Attorney Eric Holder is making sweeping changes about how the federal government extends rights to legally married same-sex couples, in areas where the Justice Department has jurisdiction. The move should add more fuel to the debate over the roles of the executive, Congress and the states in deciding social issues.
The official policy statement will come from Holder on Monday, but news of it leaked out on Saturday before Holder made a public speech in Manhattan on Saturday night.
Holder, in the latest series of steps promised by the Obama administration, will issue a Justice Department policy memo. The directive will say that same-sex couples, who are legally married under the laws of a state that recognizes such unions, should receive equal benefits and treatment in areas like federal lawsuits and the U.S. court system, as well as in federal prisons.
“This means that, in every courthouse, in every proceeding and in every place where a member of the Department of Justice stands on behalf of the United States — they will strive to ensure that same-sex marriages receive the same privileges, protections, and rights as opposite-sex marriages under federal law,” Holder said at the Human Rights Campaign’s Greater New York Gala at the Waldorf Astoria in New York.
The move comes almost three years after the Justice Department said it wouldn’t defend the Defense of Marriage Act (DOMA) in court and about seven months after the Supreme Court said a key part of DOMAwas unconstitutional under the Fifth Amendment, in the United States v. Windsor case.
Two groups opposed the move, issuing statements questioning the Justice Department’s policy directive as infringing on states’ rights or overstepping the Executive’s constitutional authority.
“This is just the latest in a series of moves by the Obama administration, and in particular the Department of Justice, to undermine the authority and sovereignty of the states to make their own determinations regulating the institution of marriage,” said Brian Brown, president of the National Organization for Marriage, said in the statement. “The American public needs to realize how egregious and how dangerous these usurpations are and how far-reaching the implications can be. The changes being proposed here . . . serve as a potent reminder of why it is simply a lie to say that redefining marriage doesn’t affect everyone in society.”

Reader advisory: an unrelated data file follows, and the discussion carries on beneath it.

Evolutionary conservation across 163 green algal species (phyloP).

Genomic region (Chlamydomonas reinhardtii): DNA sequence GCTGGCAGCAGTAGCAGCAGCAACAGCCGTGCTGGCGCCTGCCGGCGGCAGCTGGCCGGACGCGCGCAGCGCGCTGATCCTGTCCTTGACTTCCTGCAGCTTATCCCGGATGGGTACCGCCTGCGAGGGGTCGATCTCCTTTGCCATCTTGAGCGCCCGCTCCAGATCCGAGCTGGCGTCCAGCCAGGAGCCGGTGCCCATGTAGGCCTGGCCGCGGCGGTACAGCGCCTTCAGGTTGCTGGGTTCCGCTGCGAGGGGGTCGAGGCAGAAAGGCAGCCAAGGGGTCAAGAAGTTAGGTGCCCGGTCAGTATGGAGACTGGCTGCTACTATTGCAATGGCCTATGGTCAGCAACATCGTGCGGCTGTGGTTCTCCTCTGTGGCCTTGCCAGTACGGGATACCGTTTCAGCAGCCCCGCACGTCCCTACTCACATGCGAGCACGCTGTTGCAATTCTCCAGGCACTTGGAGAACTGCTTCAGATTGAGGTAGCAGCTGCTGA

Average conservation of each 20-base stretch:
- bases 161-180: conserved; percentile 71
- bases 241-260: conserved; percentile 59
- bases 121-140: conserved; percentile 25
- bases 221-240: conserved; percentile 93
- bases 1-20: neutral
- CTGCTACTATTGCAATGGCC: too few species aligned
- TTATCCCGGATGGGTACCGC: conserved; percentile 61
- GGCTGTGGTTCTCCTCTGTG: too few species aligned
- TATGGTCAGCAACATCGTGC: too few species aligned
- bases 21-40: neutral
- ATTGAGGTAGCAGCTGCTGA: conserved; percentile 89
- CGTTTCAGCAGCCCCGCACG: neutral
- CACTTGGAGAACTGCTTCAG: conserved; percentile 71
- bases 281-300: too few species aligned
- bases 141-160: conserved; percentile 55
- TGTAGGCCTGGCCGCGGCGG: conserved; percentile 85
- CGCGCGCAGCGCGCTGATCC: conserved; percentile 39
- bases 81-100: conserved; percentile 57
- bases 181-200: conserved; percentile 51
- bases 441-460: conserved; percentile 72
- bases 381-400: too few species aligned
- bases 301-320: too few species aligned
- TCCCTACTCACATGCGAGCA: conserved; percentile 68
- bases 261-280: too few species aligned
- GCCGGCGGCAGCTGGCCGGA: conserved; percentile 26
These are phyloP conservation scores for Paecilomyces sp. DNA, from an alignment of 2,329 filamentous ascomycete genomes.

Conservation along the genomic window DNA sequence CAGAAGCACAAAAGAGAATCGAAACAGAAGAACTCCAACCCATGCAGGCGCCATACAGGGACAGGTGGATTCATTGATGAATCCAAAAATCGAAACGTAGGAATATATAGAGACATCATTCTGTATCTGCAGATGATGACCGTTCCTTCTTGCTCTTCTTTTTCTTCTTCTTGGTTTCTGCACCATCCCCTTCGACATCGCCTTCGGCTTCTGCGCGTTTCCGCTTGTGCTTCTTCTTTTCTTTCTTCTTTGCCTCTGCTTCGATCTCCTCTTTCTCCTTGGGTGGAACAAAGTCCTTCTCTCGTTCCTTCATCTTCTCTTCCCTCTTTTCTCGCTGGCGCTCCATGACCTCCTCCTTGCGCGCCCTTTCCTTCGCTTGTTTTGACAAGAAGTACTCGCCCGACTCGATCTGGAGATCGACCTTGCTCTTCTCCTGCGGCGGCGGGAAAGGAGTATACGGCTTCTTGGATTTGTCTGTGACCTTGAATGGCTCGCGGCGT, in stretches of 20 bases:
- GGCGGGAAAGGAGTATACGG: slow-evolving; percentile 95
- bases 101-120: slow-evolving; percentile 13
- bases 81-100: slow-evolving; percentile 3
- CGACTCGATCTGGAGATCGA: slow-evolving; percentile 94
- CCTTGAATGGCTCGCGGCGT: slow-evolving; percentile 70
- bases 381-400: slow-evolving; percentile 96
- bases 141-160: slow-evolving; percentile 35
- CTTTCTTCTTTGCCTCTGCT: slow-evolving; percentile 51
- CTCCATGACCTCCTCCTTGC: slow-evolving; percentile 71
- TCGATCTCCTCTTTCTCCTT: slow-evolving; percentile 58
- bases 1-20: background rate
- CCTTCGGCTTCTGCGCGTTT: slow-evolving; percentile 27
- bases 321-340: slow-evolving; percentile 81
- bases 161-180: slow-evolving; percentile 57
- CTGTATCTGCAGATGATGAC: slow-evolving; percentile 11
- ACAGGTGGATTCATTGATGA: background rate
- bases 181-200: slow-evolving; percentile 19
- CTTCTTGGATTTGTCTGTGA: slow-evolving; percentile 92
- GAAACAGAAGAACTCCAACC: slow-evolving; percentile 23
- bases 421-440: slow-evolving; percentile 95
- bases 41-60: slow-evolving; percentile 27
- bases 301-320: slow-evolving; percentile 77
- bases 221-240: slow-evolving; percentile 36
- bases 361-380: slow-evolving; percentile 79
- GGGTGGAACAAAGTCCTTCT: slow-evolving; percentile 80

Family Research Council President Tony Perkins said the Justice Department’s move was a stretch into territory not yet settled by the Supreme Court.
“While the Supreme Court’s ruling in the Windsor case last summer required the federal government to recognize such unions in states which also recognize them, the Court was conspicuously silent on the status of such couples when they reside in a state which considers them unmarried,” Perkins said. He wants the issue settled in Congress and pointed to proposed legislation that would force the federal government to defer to the states when it comes to treating same-sex couples married in another state.
Holder cast the decision as the latest step in the nation’s evolving struggle with Civil Rights.
“The Justice Department’s role in confronting discrimination must be as aggressive today as it was in Robert Kennedy’s time,” Holder said on Saturday. “As Attorney General, I will not let this department be simply a bystander during this important moment in history.”
Currently, same-sex marriages are legal in 17 states and the District of Columbia, while 33 states don’t recognize same-sex marriages through various legal or statutory means.
Holder’s move has already agitated opponents who believe President Obama is legislating from the White House by using executive orders and Justice Department memos to make policy decisions that should fall to Congress, or the courts.
Senate Majority Leader Harry Reid also is supporting a possible Obama executive order that would ban workplace discrimination against lesbian, gay, bisexual and transgender federal contractors. The Senate has passed a bill on the matter that has been stalled in the House.
Every president since George Washington has issued executive orders, with the assumed authority under Article II of the Constitution, based on the president’s role as the chief executive and commander in chief, and his powers to make sure laws are “faithfully executed.” (Holder’s directive, while not an executive order, will have a similar policy effect.)
This power is limited, however. In 1952, the Supreme Court overturned an order to nationalize steel mills during the Korean War. “The President’s power to see that laws are faithfully executed refutes the idea that he is to be a lawmaker,” said Justice Hugo Black.
In the Windsor decision about DOMA, Justice Anthony Kennedy did confirm in the Court’s majority opinion that “by history and tradition the definition and regulation of marriage has been treated as being within the authority and realm of the separate States.”
But Kennedy said since DOMA affected more than 1,000 federal statutes by limiting federal benefits eligibility to opposite-sex couples, it violated the rights same-sex couples already had in states where they were legally married, by forcing them to live as “unmarried” for federal purposes.
Since the June 2013 DOMA decision, the Obama administration moved to extend equal work benefits and tax considerations to same-sex couples who are federal employees.
Holder is also involved in a controversy in Utah over a U.S. district judge’s ruling in December that the state’s ban on same-sex marriage is unconstitutional. The Supreme Court later stayed that decision pending appeal, and Holder said he would ensure that about 1,300 same-sex Utah couples married in a 17-day period between judicial rulings would receive federal benefits.
Scott Bomboy is the editor-in-chief of the National Constitution Center.
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